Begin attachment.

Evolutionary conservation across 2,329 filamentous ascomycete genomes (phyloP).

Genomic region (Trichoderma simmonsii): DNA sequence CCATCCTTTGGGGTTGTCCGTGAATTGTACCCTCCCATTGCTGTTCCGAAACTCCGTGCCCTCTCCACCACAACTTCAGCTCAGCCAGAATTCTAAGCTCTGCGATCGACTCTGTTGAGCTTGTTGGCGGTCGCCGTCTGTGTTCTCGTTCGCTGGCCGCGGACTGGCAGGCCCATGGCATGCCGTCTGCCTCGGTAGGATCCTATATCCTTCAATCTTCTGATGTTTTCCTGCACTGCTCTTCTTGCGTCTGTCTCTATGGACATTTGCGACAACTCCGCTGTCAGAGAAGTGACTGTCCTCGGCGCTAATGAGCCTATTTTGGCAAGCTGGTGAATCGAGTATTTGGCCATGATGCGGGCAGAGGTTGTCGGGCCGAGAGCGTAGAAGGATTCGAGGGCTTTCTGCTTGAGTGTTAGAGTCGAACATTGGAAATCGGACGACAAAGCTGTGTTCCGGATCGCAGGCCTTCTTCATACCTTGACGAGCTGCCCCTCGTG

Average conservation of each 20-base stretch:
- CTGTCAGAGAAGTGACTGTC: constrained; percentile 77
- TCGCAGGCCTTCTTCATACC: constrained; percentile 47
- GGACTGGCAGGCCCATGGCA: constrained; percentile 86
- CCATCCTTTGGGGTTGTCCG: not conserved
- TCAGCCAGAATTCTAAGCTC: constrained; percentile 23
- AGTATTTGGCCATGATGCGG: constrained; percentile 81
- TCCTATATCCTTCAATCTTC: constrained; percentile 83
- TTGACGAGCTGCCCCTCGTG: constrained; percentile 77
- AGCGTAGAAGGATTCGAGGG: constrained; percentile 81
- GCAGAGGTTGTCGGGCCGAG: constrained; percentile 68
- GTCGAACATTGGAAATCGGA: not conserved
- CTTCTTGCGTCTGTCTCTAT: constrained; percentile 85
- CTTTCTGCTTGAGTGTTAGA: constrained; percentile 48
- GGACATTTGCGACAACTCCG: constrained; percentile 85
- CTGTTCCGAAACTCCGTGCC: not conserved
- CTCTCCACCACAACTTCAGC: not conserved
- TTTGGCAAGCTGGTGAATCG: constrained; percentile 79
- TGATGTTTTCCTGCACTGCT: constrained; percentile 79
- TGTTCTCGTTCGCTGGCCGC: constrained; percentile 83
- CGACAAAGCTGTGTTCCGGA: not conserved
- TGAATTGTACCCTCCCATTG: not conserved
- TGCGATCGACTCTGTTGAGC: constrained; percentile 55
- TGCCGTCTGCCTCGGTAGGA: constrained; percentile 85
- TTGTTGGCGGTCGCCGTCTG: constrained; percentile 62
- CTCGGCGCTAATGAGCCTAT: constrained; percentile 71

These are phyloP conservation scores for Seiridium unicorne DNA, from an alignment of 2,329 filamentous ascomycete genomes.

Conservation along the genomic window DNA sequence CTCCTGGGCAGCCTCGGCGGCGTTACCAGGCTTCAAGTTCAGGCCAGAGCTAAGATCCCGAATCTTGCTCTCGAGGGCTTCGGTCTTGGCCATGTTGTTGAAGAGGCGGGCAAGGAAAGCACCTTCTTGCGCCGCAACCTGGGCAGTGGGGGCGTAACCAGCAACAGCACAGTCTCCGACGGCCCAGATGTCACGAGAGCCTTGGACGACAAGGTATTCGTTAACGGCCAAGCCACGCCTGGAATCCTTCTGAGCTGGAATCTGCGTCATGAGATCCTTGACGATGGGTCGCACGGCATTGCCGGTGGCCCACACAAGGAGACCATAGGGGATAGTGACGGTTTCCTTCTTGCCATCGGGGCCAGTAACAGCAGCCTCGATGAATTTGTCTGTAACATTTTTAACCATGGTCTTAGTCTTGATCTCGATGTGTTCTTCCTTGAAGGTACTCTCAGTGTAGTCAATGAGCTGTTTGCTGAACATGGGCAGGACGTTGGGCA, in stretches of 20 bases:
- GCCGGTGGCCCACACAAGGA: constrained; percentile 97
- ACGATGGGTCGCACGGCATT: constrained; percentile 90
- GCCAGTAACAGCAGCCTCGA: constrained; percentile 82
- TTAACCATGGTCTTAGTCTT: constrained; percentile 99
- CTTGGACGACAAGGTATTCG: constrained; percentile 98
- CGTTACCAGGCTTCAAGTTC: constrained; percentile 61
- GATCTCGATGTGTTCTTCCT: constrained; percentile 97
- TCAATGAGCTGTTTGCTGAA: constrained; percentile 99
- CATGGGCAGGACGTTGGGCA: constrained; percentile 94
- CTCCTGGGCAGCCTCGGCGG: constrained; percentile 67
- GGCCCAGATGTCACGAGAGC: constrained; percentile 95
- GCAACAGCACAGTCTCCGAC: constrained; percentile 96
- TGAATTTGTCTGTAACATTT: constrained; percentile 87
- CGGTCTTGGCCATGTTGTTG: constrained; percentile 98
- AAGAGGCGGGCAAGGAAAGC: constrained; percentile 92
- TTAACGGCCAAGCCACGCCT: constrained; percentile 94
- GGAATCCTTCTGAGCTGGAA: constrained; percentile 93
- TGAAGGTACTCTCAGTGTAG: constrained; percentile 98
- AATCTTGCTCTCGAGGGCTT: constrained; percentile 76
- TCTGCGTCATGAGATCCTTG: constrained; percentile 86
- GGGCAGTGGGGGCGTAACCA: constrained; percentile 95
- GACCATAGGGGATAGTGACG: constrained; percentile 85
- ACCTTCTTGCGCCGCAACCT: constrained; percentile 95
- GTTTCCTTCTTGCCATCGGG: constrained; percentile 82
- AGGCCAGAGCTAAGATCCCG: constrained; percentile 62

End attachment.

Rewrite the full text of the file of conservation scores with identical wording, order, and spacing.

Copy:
Evolutionary conservation across 2,329 filamentous ascomycete genomes (phyloP).

Genomic region (Trichoderma simmonsii): DNA sequence CCATCCTTTGGGGTTGTCCGTGAATTGTACCCTCCCATTGCTGTTCCGAAACTCCGTGCCCTCTCCACCACAACTTCAGCTCAGCCAGAATTCTAAGCTCTGCGATCGACTCTGTTGAGCTTGTTGGCGGTCGCCGTCTGTGTTCTCGTTCGCTGGCCGCGGACTGGCAGGCCCATGGCATGCCGTCTGCCTCGGTAGGATCCTATATCCTTCAATCTTCTGATGTTTTCCTGCACTGCTCTTCTTGCGTCTGTCTCTATGGACATTTGCGACAACTCCGCTGTCAGAGAAGTGACTGTCCTCGGCGCTAATGAGCCTATTTTGGCAAGCTGGTGAATCGAGTATTTGGCCATGATGCGGGCAGAGGTTGTCGGGCCGAGAGCGTAGAAGGATTCGAGGGCTTTCTGCTTGAGTGTTAGAGTCGAACATTGGAAATCGGACGACAAAGCTGTGTTCCGGATCGCAGGCCTTCTTCATACCTTGACGAGCTGCCCCTCGTG

Average conservation of each 20-base stretch:
- CTGTCAGAGAAGTGACTGTC: constrained; percentile 77
- TCGCAGGCCTTCTTCATACC: constrained; percentile 47
- GGACTGGCAGGCCCATGGCA: constrained; percentile 86
- CCATCCTTTGGGGTTGTCCG: not conserved
- TCAGCCAGAATTCTAAGCTC: constrained; percentile 23
- AGTATTTGGCCATGATGCGG: constrained; percentile 81
- TCCTATATCCTTCAATCTTC: constrained; percentile 83
- TTGACGAGCTGCCCCTCGTG: constrained; percentile 77
- AGCGTAGAAGGATTCGAGGG: constrained; percentile 81
- GCAGAGGTTGTCGGGCCGAG: constrained; percentile 68
- GTCGAACATTGGAAATCGGA: not conserved
- CTTCTTGCGTCTGTCTCTAT: constrained; percentile 85
- CTTTCTGCTTGAGTGTTAGA: constrained; percentile 48
- GGACATTTGCGACAACTCCG: constrained; percentile 85
- CTGTTCCGAAACTCCGTGCC: not conserved
- CTCTCCACCACAACTTCAGC: not conserved
- TTTGGCAAGCTGGTGAATCG: constrained; percentile 79
- TGATGTTTTCCTGCACTGCT: constrained; percentile 79
- TGTTCTCGTTCGCTGGCCGC: constrained; percentile 83
- CGACAAAGCTGTGTTCCGGA: not conserved
- TGAATTGTACCCTCCCATTG: not conserved
- TGCGATCGACTCTGTTGAGC: constrained; percentile 55
- TGCCGTCTGCCTCGGTAGGA: constrained; percentile 85
- TTGTTGGCGGTCGCCGTCTG: constrained; percentile 62
- CTCGGCGCTAATGAGCCTAT: constrained; percentile 71

These are phyloP conservation scores for Seiridium unicorne DNA, from an alignment of 2,329 filamentous ascomycete genomes.

Conservation along the genomic window DNA sequence CTCCTGGGCAGCCTCGGCGGCGTTACCAGGCTTCAAGTTCAGGCCAGAGCTAAGATCCCGAATCTTGCTCTCGAGGGCTTCGGTCTTGGCCATGTTGTTGAAGAGGCGGGCAAGGAAAGCACCTTCTTGCGCCGCAACCTGGGCAGTGGGGGCGTAACCAGCAACAGCACAGTCTCCGACGGCCCAGATGTCACGAGAGCCTTGGACGACAAGGTATTCGTTAACGGCCAAGCCACGCCTGGAATCCTTCTGAGCTGGAATCTGCGTCATGAGATCCTTGACGATGGGTCGCACGGCATTGCCGGTGGCCCACACAAGGAGACCATAGGGGATAGTGACGGTTTCCTTCTTGCCATCGGGGCCAGTAACAGCAGCCTCGATGAATTTGTCTGTAACATTTTTAACCATGGTCTTAGTCTTGATCTCGATGTGTTCTTCCTTGAAGGTACTCTCAGTGTAGTCAATGAGCTGTTTGCTGAACATGGGCAGGACGTTGGGCA, in stretches of 20 bases:
- GCCGGTGGCCCACACAAGGA: constrained; percentile 97
- ACGATGGGTCGCACGGCATT: constrained; percentile 90
- GCCAGTAACAGCAGCCTCGA: constrained; percentile 82
- TTAACCATGGTCTTAGTCTT: constrained; percentile 99
- CTTGGACGACAAGGTATTCG: constrained; percentile 98
- CGTTACCAGGCTTCAAGTTC: constrained; percentile 61
- GATCTCGATGTGTTCTTCCT: constrained; percentile 97
- TCAATGAGCTGTTTGCTGAA: constrained; percentile 99
- CATGGGCAGGACGTTGGGCA: constrained; percentile 94
- CTCCTGGGCAGCCTCGGCGG: constrained; percentile 67
- GGCCCAGATGTCACGAGAGC: constrained; percentile 95
- GCAACAGCACAGTCTCCGAC: constrained; percentile 96
- TGAATTTGTCTGTAACATTT: constrained; percentile 87
- CGGTCTTGGCCATGTTGTTG: constrained; percentile 98
- AAGAGGCGGGCAAGGAAAGC: constrained; percentile 92
- TTAACGGCCAAGCCACGCCT: constrained; percentile 94
- GGAATCCTTCTGAGCTGGAA: constrained; percentile 93
- TGAAGGTACTCTCAGTGTAG: constrained; percentile 98
- AATCTTGCTCTCGAGGGCTT: constrained; percentile 76
- TCTGCGTCATGAGATCCTTG: constrained; percentile 86
- GGGCAGTGGGGGCGTAACCA: constrained; percentile 95
- GACCATAGGGGATAGTGACG: constrained; percentile 85
- ACCTTCTTGCGCCGCAACCT: constrained; percentile 95
- GTTTCCTTCTTGCCATCGGG: constrained; percentile 82
- AGGCCAGAGCTAAGATCCCG: constrained; percentile 62